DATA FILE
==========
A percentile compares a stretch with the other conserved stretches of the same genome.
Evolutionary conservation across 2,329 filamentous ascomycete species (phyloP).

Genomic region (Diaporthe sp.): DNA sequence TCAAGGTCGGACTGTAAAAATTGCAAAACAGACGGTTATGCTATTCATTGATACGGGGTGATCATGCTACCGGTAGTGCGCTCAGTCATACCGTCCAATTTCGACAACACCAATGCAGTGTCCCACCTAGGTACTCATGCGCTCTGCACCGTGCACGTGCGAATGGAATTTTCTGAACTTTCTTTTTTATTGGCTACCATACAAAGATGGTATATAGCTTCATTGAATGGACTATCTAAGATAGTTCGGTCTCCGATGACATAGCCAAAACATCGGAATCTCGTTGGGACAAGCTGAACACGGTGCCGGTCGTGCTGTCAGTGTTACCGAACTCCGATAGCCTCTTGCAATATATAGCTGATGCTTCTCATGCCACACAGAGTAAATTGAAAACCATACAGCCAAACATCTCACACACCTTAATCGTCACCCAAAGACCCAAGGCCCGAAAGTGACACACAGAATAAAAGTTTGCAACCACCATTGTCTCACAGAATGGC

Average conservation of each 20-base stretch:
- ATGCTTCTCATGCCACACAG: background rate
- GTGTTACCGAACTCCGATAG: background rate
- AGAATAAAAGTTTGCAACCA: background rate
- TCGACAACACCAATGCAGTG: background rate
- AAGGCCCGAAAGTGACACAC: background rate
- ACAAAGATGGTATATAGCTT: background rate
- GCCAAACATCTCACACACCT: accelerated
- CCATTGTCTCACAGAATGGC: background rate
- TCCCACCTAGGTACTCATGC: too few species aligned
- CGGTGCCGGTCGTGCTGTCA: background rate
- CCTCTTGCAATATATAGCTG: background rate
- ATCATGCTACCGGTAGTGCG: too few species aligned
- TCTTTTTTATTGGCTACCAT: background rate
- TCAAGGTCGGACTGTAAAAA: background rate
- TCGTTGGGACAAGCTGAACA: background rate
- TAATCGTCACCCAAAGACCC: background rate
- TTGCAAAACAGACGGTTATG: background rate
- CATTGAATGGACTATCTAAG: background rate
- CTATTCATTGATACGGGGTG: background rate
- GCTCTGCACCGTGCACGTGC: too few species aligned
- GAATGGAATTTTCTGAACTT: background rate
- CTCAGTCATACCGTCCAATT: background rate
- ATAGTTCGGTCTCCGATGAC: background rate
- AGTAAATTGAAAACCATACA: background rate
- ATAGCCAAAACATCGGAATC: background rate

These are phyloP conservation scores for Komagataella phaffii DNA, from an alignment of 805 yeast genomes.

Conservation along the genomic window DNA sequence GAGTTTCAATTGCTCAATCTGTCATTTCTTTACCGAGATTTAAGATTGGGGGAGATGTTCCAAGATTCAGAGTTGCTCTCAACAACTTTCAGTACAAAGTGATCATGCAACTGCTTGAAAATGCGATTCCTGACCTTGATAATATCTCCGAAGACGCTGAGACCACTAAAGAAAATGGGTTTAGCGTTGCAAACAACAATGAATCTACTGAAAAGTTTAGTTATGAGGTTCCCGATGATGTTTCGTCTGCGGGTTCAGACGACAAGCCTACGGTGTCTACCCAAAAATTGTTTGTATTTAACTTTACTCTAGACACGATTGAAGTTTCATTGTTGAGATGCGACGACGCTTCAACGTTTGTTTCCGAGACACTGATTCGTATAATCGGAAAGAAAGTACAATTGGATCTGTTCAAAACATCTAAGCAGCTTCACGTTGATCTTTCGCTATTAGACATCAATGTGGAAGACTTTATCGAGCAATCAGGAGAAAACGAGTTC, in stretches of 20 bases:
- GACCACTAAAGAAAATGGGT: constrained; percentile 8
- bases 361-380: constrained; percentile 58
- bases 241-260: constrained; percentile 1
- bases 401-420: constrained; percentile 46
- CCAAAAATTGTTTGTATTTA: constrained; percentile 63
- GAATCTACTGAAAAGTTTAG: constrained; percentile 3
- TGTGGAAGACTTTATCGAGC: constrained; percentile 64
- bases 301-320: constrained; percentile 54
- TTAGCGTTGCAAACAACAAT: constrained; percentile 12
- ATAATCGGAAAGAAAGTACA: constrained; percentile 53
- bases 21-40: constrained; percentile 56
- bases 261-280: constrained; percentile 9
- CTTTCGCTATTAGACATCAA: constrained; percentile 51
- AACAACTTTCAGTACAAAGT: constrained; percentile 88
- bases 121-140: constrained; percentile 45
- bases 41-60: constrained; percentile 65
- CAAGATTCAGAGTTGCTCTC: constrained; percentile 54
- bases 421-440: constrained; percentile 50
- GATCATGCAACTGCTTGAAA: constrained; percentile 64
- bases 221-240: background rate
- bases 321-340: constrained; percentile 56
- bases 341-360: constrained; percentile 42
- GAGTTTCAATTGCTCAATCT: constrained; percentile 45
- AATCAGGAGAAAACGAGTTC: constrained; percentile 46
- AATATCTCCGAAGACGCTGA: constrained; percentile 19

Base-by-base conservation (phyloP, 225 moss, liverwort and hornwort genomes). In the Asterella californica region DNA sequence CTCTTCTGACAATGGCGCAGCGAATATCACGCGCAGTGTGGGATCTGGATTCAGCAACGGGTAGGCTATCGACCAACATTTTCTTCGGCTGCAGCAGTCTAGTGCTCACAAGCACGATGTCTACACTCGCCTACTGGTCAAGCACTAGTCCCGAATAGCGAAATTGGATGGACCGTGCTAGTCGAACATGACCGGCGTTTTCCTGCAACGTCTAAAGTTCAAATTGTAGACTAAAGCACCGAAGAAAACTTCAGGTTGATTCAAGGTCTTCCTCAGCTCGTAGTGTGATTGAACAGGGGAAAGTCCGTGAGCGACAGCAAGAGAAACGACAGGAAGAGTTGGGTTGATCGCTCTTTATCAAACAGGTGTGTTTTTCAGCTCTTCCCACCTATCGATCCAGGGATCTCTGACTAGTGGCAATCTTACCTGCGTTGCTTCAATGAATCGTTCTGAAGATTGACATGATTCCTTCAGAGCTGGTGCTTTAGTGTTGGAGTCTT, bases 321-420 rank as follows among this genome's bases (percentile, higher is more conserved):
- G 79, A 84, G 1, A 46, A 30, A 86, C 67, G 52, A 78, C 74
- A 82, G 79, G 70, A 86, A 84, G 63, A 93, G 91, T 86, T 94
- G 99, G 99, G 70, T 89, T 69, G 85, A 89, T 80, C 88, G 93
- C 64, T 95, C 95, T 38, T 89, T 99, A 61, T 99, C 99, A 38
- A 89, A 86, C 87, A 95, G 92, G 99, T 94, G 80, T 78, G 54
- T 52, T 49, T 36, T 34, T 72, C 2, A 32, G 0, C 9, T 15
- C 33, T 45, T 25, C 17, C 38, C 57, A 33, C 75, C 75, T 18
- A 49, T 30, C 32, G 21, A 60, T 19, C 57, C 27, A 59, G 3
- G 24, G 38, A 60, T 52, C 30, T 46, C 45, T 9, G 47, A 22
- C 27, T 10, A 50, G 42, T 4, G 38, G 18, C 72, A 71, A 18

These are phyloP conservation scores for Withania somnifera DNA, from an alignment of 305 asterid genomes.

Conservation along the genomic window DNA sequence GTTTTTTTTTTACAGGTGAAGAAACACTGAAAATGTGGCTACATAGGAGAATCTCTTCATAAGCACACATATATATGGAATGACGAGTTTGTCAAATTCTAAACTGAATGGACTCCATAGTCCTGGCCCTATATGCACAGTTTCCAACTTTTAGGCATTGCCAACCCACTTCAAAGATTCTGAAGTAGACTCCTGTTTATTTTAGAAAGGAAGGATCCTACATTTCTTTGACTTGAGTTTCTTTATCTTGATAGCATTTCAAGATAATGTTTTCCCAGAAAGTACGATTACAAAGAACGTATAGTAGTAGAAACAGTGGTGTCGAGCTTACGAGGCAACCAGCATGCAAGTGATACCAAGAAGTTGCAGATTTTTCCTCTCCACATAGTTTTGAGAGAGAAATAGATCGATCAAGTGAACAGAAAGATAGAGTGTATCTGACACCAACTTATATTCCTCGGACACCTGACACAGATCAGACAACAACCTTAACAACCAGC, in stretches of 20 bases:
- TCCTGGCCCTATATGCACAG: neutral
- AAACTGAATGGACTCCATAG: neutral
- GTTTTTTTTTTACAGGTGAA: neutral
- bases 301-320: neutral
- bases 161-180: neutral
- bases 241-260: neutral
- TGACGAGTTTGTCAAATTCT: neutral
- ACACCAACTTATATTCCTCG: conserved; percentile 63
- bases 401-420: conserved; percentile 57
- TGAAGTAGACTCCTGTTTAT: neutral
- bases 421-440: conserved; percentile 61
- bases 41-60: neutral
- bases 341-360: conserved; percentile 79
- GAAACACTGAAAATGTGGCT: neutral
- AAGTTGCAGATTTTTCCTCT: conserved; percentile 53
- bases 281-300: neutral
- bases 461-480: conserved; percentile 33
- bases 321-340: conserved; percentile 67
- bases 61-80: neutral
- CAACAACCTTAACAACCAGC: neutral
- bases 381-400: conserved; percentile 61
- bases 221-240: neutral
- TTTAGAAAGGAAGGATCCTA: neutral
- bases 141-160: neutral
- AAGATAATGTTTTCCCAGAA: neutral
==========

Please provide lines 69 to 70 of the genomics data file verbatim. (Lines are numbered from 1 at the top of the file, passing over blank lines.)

Conservation along the genomic window DNA sequence GTTTTTTTTTTACAGGTGAAGAAACACTGAAAATGTGGCTACATAGGAGAATCTCTTCATAAGCACACATATATATGGAATGACGAGTTTGTCAAATTCTAAACTGAATGGACTCCATAGTCCTGGCCCTATATGCACAGTTTCCAACTTTTAGGCATTGCCAACCCACTTCAAAGATTCTGAAGTAGACTCCTGTTTATTTTAGAAAGGAAGGATCCTACATTTCTTTGACTTGAGTTTCTTTATCTTGATAGCATTTCAAGATAATGTTTTCCCAGAAAGTACGATTACAAAGAACGTATAGTAGTAGAAACAGTGGTGTCGAGCTTACGAGGCAACCAGCATGCAAGTGATACCAAGAAGTTGCAGATTTTTCCTCTCCACATAGTTTTGAGAGAGAAATAGATCGATCAAGTGAACAGAAAGATAGAGTGTATCTGACACCAACTTATATTCCTCGGACACCTGACACAGATCAGACAACAACCTTAACAACCAGC, in stretches of 20 bases:
- TCCTGGCCCTATATGCACAG: neutral